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Analysis of NASA’s DSN Venus Express radio occultation data for year 2014

By SpaceRef Editor
February 17, 2021
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Edoardo Gramigna, Marzia Parisi, Dustin Buccino, Luis Gomez Casajus, Marco Zannoni, Paolo Tortora, Kamal Oudrhiri

The Venus Express Radio Science Experiment (VeRa) was part of the scientific payload of the Venus Express (VEX) spacecraft and was targeted at the investigation of Venus’ atmosphere, surface, and gravity field as well as the interplanetary medium. This paper describes the methods and the required calibrations applied to VEX-VeRa raw radio occultation selected data used to retrieve vertical profiles of Venus’ ionosphere and neutral atmosphere. In this work we analyze a set of 25 VEX, single-frequency (X-band), occultations carried out in 2014, recorded in open-loop at the NASA Deep Space Network. The calibrations are performed to correct the observed frequency for the major noise sources and errors, since any uncalibrated effects will bias the retrieval of atmospheric properties. We show that the temperature differences between the relativistic and non-relativistic Doppler shift solutions are lower than 0.5 K at 50 km altitude, so the relativity effects can safely be neglected. Our temperature, pressure and electron density vertical profiles are in agreement with previous studies available in the literature. Furthermore, our analysis shows that Venus’ ionosphere is more influenced by the day/night condition than the latitude variations, while the neutral atmosphere experiences the opposite. Our scientific interpretation of these results is based on two major responsible effects: Venus’ high thermal inertia and the zonal winds. Their presence within Venus’ neutral atmosphere determine why in these regions a latitude dependence is predominant on the day/night condition. On the contrary, at higher altitudes the two aforementioned effects are less important or null, and Venus’ ionosphere shows higher electron density peaks in the probed day-time occultations, regardless of the latitude.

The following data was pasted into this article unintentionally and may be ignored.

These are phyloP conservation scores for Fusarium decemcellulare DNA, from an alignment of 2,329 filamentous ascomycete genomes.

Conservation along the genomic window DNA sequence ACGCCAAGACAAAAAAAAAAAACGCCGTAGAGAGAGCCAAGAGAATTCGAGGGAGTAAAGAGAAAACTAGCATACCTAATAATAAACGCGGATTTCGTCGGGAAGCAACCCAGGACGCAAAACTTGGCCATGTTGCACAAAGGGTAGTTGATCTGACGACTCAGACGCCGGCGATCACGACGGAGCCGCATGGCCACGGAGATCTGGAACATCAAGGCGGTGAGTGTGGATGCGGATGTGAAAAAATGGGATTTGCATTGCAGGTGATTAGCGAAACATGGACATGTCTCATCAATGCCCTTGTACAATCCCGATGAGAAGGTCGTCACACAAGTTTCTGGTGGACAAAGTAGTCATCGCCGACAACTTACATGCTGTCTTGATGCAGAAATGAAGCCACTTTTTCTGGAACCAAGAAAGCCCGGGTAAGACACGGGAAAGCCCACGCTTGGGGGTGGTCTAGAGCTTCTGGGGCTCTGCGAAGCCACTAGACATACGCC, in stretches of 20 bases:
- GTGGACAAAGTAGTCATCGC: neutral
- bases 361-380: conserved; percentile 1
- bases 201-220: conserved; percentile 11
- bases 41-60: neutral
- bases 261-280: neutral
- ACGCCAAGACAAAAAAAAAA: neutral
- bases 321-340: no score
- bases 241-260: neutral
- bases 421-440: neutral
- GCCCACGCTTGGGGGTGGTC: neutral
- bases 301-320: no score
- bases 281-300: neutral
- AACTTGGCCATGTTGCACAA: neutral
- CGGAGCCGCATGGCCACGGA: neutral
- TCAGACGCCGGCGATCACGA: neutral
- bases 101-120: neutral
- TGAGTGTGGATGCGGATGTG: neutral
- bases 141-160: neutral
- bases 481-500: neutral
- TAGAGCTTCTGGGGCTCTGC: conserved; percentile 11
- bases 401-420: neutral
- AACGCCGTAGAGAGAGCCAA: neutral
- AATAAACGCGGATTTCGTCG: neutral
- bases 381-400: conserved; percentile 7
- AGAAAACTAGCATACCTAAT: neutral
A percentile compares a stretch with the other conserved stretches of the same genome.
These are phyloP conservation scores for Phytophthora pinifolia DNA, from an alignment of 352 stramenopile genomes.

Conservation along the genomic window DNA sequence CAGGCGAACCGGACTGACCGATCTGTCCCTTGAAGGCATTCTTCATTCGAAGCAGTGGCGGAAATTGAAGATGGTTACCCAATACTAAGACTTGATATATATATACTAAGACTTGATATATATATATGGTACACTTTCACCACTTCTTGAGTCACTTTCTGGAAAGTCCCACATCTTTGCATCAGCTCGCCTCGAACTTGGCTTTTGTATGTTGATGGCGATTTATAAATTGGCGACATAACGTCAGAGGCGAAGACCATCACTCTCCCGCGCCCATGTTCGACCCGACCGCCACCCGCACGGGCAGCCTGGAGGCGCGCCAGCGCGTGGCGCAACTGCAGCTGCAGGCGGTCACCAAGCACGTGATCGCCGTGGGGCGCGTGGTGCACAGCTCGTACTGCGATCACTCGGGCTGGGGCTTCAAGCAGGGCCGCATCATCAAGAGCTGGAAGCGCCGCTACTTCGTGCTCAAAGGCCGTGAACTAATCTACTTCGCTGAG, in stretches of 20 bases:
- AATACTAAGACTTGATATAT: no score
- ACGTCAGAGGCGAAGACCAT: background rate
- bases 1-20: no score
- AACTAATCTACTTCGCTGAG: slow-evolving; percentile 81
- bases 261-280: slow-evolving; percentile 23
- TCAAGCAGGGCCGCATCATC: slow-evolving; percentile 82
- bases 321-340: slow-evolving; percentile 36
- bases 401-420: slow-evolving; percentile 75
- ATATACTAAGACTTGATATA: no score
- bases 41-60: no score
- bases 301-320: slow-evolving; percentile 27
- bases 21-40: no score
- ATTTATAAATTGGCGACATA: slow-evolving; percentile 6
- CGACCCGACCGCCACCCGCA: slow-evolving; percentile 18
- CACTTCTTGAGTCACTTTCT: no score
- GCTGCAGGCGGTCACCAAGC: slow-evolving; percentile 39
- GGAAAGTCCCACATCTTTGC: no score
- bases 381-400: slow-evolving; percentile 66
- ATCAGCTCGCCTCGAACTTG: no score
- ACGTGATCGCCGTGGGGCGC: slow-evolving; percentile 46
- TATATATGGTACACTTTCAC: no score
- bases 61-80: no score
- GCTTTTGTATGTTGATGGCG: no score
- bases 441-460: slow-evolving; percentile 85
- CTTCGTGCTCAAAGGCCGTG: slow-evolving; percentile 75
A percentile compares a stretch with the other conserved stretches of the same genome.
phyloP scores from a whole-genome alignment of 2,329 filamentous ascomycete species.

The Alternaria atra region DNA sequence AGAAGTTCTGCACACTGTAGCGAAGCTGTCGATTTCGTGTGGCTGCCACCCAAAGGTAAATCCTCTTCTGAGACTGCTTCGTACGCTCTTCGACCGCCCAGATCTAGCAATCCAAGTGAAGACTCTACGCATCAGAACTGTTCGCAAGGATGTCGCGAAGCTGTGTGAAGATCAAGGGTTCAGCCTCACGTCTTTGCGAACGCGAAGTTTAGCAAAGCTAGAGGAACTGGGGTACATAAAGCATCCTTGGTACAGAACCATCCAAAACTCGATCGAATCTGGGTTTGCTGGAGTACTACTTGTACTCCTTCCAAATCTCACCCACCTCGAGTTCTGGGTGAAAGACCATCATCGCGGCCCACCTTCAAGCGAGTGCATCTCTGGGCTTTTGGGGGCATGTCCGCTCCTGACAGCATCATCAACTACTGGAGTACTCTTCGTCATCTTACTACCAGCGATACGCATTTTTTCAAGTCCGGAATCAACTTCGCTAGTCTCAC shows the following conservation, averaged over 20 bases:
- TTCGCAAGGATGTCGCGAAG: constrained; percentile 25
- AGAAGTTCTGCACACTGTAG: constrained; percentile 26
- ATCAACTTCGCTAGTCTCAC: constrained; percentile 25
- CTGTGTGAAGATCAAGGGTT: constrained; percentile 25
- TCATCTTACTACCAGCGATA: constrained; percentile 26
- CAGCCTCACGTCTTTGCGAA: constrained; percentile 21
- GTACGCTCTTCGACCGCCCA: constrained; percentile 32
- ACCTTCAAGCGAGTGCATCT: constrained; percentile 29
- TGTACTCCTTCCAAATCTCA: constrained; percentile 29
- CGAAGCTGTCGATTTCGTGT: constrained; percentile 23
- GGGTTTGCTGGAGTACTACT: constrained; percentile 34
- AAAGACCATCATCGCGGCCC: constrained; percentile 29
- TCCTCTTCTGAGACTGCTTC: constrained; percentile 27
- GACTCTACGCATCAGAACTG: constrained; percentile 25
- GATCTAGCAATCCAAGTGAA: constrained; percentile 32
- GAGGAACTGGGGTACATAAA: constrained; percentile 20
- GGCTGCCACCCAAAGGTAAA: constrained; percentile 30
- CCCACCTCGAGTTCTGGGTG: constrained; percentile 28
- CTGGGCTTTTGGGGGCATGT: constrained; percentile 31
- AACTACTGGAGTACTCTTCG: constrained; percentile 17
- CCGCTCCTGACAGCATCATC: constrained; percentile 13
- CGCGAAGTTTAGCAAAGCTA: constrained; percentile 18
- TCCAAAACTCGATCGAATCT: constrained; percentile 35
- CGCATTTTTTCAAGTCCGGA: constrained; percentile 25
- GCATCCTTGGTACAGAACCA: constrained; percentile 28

Subjects: Earth and Planetary Astrophysics (astro-ph.EP); Instrumentation and Methods for Astrophysics (astro-ph.IM); Space Physics (

Cite as: arXiv:2102.08300 [astro-ph.EP] (or arXiv:2102.08300v1 [astro-ph.EP] for this version)

Submission history

From: Edoardo Gramigna 

[v1] Tue, 16 Feb 2021 17:34:45 UTC (1,138 KB)

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